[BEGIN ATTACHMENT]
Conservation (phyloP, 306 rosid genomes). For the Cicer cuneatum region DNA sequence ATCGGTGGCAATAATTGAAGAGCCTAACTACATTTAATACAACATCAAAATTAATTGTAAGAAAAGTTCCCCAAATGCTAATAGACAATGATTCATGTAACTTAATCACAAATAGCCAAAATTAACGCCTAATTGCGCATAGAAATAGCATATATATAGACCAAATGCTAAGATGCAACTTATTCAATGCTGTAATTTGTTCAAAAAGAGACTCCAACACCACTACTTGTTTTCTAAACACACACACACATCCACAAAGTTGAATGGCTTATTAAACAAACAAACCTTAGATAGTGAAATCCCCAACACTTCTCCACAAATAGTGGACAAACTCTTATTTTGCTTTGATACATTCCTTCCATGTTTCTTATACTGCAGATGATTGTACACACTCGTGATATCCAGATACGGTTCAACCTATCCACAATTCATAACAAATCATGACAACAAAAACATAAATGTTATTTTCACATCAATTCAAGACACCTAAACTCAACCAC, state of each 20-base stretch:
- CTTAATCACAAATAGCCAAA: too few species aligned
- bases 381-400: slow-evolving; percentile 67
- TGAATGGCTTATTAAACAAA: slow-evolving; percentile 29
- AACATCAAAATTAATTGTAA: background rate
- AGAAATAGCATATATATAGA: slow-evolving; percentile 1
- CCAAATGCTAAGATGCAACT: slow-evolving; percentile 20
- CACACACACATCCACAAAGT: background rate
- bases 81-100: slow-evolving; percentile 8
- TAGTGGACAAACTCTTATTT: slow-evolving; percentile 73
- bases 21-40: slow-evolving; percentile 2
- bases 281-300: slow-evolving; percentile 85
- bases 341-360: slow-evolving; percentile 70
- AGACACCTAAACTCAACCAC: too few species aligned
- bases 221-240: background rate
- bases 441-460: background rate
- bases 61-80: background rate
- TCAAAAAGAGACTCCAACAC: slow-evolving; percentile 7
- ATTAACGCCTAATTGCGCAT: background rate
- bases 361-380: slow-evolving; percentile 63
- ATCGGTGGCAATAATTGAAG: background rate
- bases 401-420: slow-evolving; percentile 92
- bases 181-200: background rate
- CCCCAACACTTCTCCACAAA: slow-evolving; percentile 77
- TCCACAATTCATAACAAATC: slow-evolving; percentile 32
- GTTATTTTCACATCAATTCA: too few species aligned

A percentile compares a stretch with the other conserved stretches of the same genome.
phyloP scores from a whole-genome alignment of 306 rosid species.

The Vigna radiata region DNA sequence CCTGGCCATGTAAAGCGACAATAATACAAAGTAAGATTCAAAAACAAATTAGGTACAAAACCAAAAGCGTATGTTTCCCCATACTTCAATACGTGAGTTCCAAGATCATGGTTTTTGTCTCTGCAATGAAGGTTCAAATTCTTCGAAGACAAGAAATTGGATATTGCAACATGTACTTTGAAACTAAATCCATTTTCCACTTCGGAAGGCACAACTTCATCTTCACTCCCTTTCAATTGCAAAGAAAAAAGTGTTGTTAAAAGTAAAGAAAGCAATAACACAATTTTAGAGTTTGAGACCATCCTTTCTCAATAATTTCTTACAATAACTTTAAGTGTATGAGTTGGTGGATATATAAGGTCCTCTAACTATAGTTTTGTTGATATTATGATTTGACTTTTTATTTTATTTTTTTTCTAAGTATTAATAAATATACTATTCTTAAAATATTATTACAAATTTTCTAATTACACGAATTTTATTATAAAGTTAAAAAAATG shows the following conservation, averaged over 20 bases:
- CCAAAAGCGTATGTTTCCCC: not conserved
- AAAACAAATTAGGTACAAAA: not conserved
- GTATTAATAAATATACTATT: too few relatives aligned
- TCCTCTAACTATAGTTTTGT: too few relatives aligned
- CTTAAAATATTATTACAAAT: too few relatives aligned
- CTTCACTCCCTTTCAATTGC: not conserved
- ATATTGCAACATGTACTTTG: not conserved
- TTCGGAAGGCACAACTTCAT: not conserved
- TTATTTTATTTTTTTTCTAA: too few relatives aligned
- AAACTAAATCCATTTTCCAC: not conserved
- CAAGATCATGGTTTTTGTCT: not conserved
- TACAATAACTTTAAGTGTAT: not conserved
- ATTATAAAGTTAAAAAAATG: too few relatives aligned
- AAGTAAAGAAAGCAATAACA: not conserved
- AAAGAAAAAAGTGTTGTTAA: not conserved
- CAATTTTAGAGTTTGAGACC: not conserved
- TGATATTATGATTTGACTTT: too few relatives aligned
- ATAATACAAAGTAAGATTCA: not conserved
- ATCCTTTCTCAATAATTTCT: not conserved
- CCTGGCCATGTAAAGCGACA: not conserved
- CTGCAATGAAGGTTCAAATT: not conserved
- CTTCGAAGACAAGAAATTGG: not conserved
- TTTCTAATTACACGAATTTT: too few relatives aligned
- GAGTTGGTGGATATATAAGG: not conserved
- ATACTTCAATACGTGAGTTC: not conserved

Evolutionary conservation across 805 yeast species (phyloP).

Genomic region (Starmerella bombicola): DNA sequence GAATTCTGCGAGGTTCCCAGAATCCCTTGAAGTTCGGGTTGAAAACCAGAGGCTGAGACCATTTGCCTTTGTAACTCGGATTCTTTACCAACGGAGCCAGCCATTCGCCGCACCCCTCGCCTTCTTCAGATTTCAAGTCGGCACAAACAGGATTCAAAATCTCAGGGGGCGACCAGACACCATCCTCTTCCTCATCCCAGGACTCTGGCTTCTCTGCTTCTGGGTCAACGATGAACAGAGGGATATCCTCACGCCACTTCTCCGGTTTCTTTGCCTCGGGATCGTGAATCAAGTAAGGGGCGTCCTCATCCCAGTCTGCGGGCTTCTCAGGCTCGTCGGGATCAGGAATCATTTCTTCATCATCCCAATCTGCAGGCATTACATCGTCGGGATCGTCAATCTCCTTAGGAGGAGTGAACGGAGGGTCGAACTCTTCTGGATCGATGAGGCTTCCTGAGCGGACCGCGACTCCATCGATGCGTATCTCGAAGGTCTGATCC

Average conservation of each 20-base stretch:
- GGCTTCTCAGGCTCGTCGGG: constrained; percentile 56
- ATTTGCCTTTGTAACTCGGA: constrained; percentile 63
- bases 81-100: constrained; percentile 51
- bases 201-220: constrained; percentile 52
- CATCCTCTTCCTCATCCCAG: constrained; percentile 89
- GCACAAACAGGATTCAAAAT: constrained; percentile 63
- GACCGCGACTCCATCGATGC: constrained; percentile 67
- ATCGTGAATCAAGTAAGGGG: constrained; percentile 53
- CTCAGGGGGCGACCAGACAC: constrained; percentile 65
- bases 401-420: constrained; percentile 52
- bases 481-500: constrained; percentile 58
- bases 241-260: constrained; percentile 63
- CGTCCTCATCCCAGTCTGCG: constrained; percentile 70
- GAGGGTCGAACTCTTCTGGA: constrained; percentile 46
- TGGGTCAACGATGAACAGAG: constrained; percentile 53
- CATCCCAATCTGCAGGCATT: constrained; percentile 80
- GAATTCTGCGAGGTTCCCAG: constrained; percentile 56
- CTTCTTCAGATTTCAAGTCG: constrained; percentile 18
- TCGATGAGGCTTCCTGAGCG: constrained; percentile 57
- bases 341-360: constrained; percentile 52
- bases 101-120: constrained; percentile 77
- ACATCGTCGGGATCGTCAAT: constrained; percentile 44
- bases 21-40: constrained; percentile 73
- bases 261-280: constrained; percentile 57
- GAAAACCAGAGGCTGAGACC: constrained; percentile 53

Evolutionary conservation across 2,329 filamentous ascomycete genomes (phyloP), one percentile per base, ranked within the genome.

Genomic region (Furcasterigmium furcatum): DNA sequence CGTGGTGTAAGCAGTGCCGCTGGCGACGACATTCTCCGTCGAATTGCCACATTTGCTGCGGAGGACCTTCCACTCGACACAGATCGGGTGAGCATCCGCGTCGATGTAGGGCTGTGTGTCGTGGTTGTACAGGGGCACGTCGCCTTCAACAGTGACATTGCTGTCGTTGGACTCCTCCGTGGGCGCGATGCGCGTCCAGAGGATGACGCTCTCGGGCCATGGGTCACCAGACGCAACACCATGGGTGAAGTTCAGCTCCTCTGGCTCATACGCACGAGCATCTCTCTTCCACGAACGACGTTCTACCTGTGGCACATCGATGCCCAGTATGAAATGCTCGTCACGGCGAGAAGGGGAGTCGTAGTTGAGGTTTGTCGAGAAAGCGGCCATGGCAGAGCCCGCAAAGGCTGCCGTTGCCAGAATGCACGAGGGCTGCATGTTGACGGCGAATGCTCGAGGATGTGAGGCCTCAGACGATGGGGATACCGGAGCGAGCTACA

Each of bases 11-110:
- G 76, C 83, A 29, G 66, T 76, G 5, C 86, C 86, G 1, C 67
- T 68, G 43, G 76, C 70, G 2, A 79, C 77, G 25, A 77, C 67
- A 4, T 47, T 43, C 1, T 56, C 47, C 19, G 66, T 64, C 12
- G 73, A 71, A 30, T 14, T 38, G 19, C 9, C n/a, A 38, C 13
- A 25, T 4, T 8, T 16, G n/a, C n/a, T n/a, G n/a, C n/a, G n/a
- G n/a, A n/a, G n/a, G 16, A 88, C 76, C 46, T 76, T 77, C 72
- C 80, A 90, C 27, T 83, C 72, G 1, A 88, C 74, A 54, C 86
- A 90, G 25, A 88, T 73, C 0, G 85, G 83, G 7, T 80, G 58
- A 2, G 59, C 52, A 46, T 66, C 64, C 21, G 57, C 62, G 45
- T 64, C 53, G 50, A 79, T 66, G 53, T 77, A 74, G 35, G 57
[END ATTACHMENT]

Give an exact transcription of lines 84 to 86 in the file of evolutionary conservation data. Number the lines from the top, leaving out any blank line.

Genomic region (Furcasterigmium furcatum): DNA sequence CGTGGTGTAAGCAGTGCCGCTGGCGACGACATTCTCCGTCGAATTGCCACATTTGCTGCGGAGGACCTTCCACTCGACACAGATCGGGTGAGCATCCGCGTCGATGTAGGGCTGTGTGTCGTGGTTGTACAGGGGCACGTCGCCTTCAACAGTGACATTGCTGTCGTTGGACTCCTCCGTGGGCGCGATGCGCGTCCAGAGGATGACGCTCTCGGGCCATGGGTCACCAGACGCAACACCATGGGTGAAGTTCAGCTCCTCTGGCTCATACGCACGAGCATCTCTCTTCCACGAACGACGTTCTACCTGTGGCACATCGATGCCCAGTATGAAATGCTCGTCACGGCGAGAAGGGGAGTCGTAGTTGAGGTTTGTCGAGAAAGCGGCCATGGCAGAGCCCGCAAAGGCTGCCGTTGCCAGAATGCACGAGGGCTGCATGTTGACGGCGAATGCTCGAGGATGTGAGGCCTCAGACGATGGGGATACCGGAGCGAGCTACA

Each of bases 11-110:
- G 76, C 83, A 29, G 66, T 76, G 5, C 86, C 86, G 1, C 67